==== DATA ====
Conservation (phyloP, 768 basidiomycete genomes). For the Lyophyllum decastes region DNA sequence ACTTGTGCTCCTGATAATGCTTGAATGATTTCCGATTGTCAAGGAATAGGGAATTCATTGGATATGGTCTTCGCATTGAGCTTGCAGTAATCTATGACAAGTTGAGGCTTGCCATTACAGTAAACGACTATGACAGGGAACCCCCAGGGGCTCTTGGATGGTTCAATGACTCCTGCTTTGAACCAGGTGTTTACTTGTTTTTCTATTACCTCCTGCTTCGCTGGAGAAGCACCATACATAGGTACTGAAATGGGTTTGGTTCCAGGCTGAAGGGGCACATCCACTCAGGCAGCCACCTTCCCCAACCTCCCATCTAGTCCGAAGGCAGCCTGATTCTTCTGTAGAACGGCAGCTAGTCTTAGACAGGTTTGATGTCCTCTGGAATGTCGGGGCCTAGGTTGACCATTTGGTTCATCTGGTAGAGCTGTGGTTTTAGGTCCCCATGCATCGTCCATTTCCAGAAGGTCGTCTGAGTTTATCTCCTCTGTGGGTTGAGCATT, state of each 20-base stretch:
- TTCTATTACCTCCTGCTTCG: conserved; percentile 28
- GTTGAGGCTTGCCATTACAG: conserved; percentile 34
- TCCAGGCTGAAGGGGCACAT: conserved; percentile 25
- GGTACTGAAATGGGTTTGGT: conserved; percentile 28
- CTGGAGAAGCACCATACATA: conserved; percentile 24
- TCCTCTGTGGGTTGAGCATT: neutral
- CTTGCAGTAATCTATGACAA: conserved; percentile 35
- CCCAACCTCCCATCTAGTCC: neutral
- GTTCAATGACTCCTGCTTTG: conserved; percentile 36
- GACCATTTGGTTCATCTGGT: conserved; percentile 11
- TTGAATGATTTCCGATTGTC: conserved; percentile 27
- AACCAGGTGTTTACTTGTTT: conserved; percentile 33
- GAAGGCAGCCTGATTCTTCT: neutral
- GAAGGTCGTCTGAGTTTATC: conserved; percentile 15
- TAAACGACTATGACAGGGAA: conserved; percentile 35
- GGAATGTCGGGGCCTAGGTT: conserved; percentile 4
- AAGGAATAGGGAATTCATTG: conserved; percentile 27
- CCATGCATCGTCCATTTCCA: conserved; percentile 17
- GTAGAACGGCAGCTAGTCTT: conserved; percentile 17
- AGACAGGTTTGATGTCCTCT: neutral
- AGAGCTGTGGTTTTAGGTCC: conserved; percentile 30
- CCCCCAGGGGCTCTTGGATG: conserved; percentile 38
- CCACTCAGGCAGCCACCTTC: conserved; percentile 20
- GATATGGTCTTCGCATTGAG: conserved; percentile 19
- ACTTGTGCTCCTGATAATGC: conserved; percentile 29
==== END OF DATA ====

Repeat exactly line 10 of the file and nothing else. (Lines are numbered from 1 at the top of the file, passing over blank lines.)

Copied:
- GTTCAATGACTCCTGCTTTG: conserved; percentile 36